Nash was unequivocal that Somerset had not invested millions of pounds in developing the club only to see T20 cricket in the West Country move away to a Bristol-based franchise.
Nash was speaking as the ECB began a post mortem into England’s miserable World Cup campaign, which saw the team fail to make it through to the quarter-finals. The national side’s woes have opened up the debate over T20 franchises and whether county cricket is adequately preparing England players to compete on the world stage.
Not surprisingly the franchise argument is not one which has gained any traction in Somerset and Nash took the opportunity at the club’s media day this morning to set out the club’s position.
In response to a question from The Incider, Nash said: “Somerset will have no truck with franchises whatsoever. Let’s be absolutely clear. We haven’t built what we have here in recent years to see the game move away to Vodafone Bristol.
“Somerset play a very exciting brand of one-day cricket. It’s clear there need to be changes to ensure the players are able to hone their skills in one-day cricket and we now see those skills being taken forward from T20 into the longer form of the game. But it’s vital the counties are given the chance to compete in whatever reshaped T20 we ultimately conclude is right.”
Nash admitted that England’s performances in the World Cup had been “abysmal”, but he felt it was unfair to lay the blame at the door of county cricket.
He pointed out that it was not that long ago that Australia were beaten in successive Ashes series, something which didn’t precipitate change at a domestic level in that country.
He said: “I’m sure the conversations that we know are going on at the ECB this week will be very mindful of what is required to make sure we don’t again fail to turn up at a World Cup or an Ashes series and play such an embarrassing brand of cricket.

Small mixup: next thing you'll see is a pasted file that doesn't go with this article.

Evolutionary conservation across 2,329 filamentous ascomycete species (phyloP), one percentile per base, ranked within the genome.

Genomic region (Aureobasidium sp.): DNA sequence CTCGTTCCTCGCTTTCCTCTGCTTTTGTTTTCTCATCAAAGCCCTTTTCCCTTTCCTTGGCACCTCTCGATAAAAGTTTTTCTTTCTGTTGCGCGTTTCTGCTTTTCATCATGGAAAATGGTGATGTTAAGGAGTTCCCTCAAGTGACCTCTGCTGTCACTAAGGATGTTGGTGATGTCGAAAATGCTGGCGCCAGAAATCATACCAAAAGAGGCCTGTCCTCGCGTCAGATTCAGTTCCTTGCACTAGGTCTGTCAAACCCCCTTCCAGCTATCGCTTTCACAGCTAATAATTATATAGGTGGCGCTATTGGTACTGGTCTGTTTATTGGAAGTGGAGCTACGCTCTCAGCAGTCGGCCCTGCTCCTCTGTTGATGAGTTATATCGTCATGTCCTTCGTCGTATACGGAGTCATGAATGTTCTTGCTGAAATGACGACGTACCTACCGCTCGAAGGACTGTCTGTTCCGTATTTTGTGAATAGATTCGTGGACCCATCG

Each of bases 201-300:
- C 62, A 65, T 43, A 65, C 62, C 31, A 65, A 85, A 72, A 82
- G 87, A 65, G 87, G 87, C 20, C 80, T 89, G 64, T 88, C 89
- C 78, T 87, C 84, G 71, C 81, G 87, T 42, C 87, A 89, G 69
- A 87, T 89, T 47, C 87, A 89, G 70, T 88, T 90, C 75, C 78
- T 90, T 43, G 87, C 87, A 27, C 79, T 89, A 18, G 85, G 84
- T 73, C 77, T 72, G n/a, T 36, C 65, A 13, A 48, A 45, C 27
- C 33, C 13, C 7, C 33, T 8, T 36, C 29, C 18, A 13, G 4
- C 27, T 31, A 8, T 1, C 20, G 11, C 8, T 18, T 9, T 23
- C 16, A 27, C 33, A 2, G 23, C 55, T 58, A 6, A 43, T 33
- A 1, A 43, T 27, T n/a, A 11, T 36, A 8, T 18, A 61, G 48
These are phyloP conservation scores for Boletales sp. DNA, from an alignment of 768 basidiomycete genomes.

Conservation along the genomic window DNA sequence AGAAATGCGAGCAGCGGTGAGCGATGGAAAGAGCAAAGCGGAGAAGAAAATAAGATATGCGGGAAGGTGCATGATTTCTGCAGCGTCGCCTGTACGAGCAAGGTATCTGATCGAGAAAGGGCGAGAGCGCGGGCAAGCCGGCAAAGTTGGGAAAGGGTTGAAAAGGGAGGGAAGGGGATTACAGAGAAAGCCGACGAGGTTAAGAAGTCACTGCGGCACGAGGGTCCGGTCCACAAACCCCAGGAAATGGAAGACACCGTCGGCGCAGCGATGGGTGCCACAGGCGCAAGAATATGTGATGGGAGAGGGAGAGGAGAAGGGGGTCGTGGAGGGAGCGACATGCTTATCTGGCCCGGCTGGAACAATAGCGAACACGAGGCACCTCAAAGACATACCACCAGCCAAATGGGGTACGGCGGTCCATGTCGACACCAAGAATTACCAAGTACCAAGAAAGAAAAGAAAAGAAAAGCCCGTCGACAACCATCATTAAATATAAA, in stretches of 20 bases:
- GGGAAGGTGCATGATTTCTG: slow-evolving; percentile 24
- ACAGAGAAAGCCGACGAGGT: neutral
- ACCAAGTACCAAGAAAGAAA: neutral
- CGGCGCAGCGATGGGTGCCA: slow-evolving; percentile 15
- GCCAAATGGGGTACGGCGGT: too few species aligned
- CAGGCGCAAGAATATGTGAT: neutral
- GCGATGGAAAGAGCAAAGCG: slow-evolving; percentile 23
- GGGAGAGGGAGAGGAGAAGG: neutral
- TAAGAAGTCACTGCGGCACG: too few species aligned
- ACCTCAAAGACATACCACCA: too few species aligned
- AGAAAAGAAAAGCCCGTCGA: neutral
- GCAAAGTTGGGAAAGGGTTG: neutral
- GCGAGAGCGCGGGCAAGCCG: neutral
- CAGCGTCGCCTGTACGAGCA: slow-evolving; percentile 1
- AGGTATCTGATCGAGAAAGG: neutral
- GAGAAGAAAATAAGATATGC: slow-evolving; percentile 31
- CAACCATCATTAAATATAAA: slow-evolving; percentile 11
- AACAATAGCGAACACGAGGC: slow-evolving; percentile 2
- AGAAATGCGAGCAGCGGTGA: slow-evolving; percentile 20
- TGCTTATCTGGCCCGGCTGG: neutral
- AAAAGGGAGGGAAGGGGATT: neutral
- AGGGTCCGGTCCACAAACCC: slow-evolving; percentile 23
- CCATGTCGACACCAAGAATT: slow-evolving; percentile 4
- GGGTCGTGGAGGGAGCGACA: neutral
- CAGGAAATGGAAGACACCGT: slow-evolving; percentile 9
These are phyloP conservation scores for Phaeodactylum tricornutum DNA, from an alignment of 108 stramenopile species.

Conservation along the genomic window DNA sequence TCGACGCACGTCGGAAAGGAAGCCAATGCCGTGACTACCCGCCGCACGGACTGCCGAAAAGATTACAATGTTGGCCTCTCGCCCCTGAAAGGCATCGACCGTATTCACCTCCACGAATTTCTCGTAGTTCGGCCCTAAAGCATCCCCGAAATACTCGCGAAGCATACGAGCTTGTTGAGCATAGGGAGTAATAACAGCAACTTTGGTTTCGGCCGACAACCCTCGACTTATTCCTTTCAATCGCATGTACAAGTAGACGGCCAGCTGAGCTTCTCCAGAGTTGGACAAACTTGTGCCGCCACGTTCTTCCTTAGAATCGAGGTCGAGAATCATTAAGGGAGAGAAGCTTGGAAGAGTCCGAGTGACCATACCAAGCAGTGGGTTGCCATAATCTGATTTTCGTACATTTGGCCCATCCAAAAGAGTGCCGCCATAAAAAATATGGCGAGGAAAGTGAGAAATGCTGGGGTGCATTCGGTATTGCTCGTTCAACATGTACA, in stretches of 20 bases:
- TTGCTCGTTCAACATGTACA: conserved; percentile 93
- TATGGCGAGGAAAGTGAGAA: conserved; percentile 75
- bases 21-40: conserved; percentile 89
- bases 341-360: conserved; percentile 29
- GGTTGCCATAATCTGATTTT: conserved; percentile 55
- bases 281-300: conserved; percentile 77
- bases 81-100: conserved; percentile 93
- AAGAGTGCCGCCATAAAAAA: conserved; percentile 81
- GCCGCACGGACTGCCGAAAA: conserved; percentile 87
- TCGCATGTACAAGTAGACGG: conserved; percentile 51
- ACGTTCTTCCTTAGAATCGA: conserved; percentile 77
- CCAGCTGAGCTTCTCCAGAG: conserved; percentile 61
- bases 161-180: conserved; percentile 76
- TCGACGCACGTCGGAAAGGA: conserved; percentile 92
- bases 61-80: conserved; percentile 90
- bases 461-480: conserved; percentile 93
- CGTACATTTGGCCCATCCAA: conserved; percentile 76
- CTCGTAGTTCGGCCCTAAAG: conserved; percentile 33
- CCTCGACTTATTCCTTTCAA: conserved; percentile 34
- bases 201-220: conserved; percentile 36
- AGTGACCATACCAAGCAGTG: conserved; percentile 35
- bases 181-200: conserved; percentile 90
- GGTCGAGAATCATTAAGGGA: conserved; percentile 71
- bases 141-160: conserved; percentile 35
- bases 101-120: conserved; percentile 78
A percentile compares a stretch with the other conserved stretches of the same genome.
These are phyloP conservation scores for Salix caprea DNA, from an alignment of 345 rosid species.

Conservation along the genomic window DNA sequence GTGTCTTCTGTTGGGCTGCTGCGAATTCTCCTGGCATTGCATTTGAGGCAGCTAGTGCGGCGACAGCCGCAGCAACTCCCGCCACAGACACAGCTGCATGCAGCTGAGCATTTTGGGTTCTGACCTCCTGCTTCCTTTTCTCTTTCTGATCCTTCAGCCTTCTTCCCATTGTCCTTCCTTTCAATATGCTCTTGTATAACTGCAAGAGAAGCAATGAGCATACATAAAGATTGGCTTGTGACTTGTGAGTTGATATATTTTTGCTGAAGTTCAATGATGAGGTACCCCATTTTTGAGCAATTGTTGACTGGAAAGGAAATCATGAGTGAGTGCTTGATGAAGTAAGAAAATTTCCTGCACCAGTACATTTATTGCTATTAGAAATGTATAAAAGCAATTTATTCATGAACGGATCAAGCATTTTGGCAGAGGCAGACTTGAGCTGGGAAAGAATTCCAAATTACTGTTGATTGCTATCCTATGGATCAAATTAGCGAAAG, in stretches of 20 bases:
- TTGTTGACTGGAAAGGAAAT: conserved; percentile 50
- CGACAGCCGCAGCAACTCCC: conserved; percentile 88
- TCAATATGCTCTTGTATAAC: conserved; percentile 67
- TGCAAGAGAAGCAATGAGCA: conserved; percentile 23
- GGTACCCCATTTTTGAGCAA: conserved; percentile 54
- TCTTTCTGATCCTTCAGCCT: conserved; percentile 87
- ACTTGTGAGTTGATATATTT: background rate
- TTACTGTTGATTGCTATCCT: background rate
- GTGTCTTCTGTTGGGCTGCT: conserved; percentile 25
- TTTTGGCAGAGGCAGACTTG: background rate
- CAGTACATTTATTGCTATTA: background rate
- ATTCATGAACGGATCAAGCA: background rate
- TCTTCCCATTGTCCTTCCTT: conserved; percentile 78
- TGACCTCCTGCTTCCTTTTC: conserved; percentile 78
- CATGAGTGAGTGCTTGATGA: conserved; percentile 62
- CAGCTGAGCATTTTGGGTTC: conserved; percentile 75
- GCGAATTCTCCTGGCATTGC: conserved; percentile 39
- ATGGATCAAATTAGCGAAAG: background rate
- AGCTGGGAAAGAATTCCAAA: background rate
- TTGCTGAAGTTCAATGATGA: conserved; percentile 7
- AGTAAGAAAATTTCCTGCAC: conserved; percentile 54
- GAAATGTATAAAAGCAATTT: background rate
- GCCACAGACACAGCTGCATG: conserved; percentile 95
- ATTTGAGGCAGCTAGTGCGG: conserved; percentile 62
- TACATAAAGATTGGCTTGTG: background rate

“When you look at the Australian team, they were being completely lampooned by their own media only about two years ago.
“But I don’t think the Australians sought out to blame the (domestic) state cricket set-up for the shambles they had. It hasn’t changed one jot and they’ve completely transformed their national team with largely the same players and the same captain. And I’m pretty clear that’s the challenge for Team England too.”
Nash accepted that if some counties were to decide they couldn’t afford to compete in any reshaped T20 competition and wanted to merge with a neighbour then that was up to them.
But he added: “I don’t think you’ll find anybody at Somerset arguing for a merger with Gloucester or anyone else to play with a white ball.
“It’s just not going to happen.
“We know we can play a brand of cricket here, with the squad that we’ve got, and the youngsters coming through, to win an English Premier League – if that’s what’s coming. So I couldn’t be clearer from the chair’s perspective that that’s what we will set out to do.”
Somerset Director of Cricket Matt Maynard agreed that the domestic game was very strong.
Maynard said: “I think throughout the county game everyone plays with a will to win every game. It’s highly competitive and to suggest otherwise is wrong. That’s the beauty of it and that’s why we do develop a lot of good players here. It’s then how you look after those players and how you then select them and what roles they play within the team that’s key.”
- The Incider is running a survey asking for the views of Somerset fans into the prospect of T20 franchises and other possible changes to county cricket being considered by the ECB.
We’ve had a tremendous response to the survey already, with the majority voting against the introduction of franchises in English cricket and an even larger majority saying they would not travel to watch a Bristol-based franchise, even if a handful of Somerset players were taking part.
To make sure you have your say, complete our simple survey by clicking on this link: https://www.surveymonkey.com/r/SZF6Q5H
All responses are anonymous and we won’t ask for names or any other personal information – just your views.
We’ll keep the survey open until the end of March go give as many people as possible the opportunity to have their say.